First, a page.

What the Smokey Mountains the surround Cherokee doesn’t have in the way of jutting peaks and valleys of the Rockies in the Central US, it makes up for with abundant wildlife, trails galore, and – of course – the infamous hair-pin turns and steep declines on the roads and highways that vein around the hills and ridges.

Even though I’ve lived here all my life, I still am weary taking to the mountain roads and passes, and always drive on high alert.

Over time I’ve developed a few safety measure that I use every-time I drive to protect myself that I would like to share with you…

Be prepared for emergencies

Sometimes, you can be engaged in a car accident or there might be swift inclement weather. These can leave you stranded in mountainous areas for a long period.

So, before you leave your house, let a family member or friend know where you are going to and when you are expected to return, and make sure that you go along with extra clothing, first aid, food, water, and tools that can be used to fix some problems in case you do not get any roadside assistance.

Additionally, make sure you have a trusted towing service or roadside assistance service ready to call in case of a more serious accident or breakdown.  While cell service can be spotty, it is usually fine around the major highways and road.

Here’s a great article on what to look out for when choosing a reliable on-call towing service.

Tune-up your car

You may need to give your car extra attention before you go on a trip through the mountains, most especially, after winter. Make sure that you fill-up the transmission and brake fluids. Ensure that the windshield wipers, brakes, exhaust, cooling and heating, and battery performance systems are working fine.

You should also ensure that you have a spare tire available and that you inflate the whole tires. Because of the unexpected weather, terrain, and events that may affect your car, make sure that you put your vehicle in optimal condition.

Fill up

Most people do not understand that the quantity of fuel required to climb steep grades is more compared to the typical driving. Another thing is that you will hardly find a gas station in mountainous regions and there may not be a cell phone service. There are minimal shoulders and less visibility ahead in most mountain roads.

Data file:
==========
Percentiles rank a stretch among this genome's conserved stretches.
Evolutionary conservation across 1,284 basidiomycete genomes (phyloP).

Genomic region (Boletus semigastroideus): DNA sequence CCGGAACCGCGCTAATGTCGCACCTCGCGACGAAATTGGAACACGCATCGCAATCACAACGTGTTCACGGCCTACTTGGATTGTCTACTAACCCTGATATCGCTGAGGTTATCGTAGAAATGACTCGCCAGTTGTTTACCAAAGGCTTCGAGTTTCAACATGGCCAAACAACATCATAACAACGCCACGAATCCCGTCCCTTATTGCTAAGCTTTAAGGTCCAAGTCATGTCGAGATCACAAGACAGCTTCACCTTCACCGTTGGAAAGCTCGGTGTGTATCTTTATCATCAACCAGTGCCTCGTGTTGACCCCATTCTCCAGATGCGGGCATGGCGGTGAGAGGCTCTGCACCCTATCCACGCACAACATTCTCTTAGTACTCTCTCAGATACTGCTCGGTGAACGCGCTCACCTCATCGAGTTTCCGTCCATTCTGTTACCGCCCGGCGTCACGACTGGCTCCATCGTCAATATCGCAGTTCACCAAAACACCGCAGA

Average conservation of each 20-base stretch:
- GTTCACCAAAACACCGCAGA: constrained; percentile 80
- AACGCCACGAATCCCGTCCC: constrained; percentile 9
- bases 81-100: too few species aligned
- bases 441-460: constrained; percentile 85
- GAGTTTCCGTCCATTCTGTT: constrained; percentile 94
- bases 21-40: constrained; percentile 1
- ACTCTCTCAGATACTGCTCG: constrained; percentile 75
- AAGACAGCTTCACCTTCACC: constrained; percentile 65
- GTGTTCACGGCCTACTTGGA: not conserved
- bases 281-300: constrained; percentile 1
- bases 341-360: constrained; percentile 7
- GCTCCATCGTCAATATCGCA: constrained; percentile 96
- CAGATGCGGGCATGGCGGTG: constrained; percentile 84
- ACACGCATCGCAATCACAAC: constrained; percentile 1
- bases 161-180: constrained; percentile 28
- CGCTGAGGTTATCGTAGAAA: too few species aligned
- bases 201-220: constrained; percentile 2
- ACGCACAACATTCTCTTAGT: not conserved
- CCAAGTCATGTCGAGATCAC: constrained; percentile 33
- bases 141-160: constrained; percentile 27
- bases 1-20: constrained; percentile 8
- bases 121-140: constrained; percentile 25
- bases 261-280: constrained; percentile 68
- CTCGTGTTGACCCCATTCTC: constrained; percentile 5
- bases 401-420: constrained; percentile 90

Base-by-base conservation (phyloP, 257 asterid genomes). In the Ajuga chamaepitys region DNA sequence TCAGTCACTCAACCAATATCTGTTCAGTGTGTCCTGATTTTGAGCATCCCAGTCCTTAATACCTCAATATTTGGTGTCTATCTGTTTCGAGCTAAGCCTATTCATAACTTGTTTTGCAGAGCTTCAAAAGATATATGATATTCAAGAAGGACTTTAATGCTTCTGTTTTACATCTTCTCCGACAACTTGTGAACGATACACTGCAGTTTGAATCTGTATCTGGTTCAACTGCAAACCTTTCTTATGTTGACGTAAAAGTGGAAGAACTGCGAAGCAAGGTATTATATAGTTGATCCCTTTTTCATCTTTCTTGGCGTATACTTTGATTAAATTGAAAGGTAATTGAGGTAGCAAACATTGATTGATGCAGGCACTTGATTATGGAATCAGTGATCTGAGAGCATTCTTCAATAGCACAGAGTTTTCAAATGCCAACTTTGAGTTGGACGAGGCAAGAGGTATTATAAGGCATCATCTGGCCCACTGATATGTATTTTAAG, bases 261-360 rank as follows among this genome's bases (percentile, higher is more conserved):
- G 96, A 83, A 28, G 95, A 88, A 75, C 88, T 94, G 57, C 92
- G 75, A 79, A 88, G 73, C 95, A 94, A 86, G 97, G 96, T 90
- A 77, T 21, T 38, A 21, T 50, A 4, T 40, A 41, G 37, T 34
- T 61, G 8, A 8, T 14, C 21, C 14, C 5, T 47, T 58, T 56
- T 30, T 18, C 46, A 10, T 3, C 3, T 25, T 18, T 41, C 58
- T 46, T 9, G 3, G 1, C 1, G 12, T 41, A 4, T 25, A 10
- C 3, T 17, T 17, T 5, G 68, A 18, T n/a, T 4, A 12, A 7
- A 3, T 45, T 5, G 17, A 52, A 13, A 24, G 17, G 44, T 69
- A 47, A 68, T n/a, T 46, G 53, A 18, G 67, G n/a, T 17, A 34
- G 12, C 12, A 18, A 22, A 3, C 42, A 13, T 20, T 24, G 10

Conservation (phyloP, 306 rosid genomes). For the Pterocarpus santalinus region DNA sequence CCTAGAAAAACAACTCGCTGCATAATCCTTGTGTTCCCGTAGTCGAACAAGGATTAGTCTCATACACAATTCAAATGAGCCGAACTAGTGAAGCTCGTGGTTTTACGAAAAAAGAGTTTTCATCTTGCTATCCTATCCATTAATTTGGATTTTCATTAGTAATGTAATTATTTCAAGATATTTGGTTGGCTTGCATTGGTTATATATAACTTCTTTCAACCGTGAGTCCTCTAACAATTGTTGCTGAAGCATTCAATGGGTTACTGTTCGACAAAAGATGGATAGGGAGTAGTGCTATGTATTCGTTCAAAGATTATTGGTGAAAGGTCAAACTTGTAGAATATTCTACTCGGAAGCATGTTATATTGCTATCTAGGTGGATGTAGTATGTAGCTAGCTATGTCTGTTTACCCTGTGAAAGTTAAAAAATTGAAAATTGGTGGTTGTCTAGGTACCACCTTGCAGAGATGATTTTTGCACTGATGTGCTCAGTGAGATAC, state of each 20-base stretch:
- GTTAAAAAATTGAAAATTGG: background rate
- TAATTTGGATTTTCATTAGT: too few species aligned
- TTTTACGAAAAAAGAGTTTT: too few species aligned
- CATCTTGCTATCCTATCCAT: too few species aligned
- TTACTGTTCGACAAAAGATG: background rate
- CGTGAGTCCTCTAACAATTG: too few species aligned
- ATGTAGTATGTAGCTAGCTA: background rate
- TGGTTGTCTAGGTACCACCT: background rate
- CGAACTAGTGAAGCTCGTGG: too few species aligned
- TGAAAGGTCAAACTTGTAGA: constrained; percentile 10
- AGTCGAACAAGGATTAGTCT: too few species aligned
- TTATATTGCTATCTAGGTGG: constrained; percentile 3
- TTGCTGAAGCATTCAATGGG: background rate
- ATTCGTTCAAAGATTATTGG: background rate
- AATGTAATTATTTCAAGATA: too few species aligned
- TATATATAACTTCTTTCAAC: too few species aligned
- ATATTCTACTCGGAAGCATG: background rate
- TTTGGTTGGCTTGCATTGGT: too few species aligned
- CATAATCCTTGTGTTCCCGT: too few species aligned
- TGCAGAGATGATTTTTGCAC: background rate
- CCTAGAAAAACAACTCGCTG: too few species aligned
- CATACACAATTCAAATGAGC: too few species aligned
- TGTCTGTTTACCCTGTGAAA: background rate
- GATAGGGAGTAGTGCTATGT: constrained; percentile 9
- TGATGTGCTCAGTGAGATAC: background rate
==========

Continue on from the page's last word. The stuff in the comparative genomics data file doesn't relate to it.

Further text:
If you do happen to run out of fuel/gas, you will be at risk of having a car accident. To avoid this kind of situation, you should fill up your car before embarking on the journey.

Be cautious while using brakes

When you continuously use brakes on steep grades, the brakes will quickly get overworked. If you want to use it while declining, it would be better for you to quickly and lightly tap the brake pedal (tap method) so that they can remain cool. Anticipate steep and also observe speed signs. Brake before taking the plunge to hairpin turns.

Whenever you use brakes before turns, the forces will not shift to the front of the car, it will rather go to the back. This will give you more control of the vehicle and you will be able to pass through mountain roads easily.

Downshift first before downgrades

Steep topography requires you to downshift to the lower gear to have a better performance. This will help to limit the stress on the brakes of your vehicle as well as the engine and you can control your speed.

Ensure that this is done before you go downhill, as it will be dangerous for you to switch gears while on steep grades.

Make use of your headlights

You need your headlights when there is fog, dawn, snow, rain, dusk, and during the night. Whenever you are in doubt, make yourself completely visible with your headlamps to cars behind and in front of you.

Always remember to check that your headlights are working perfectly before you hit the roads.


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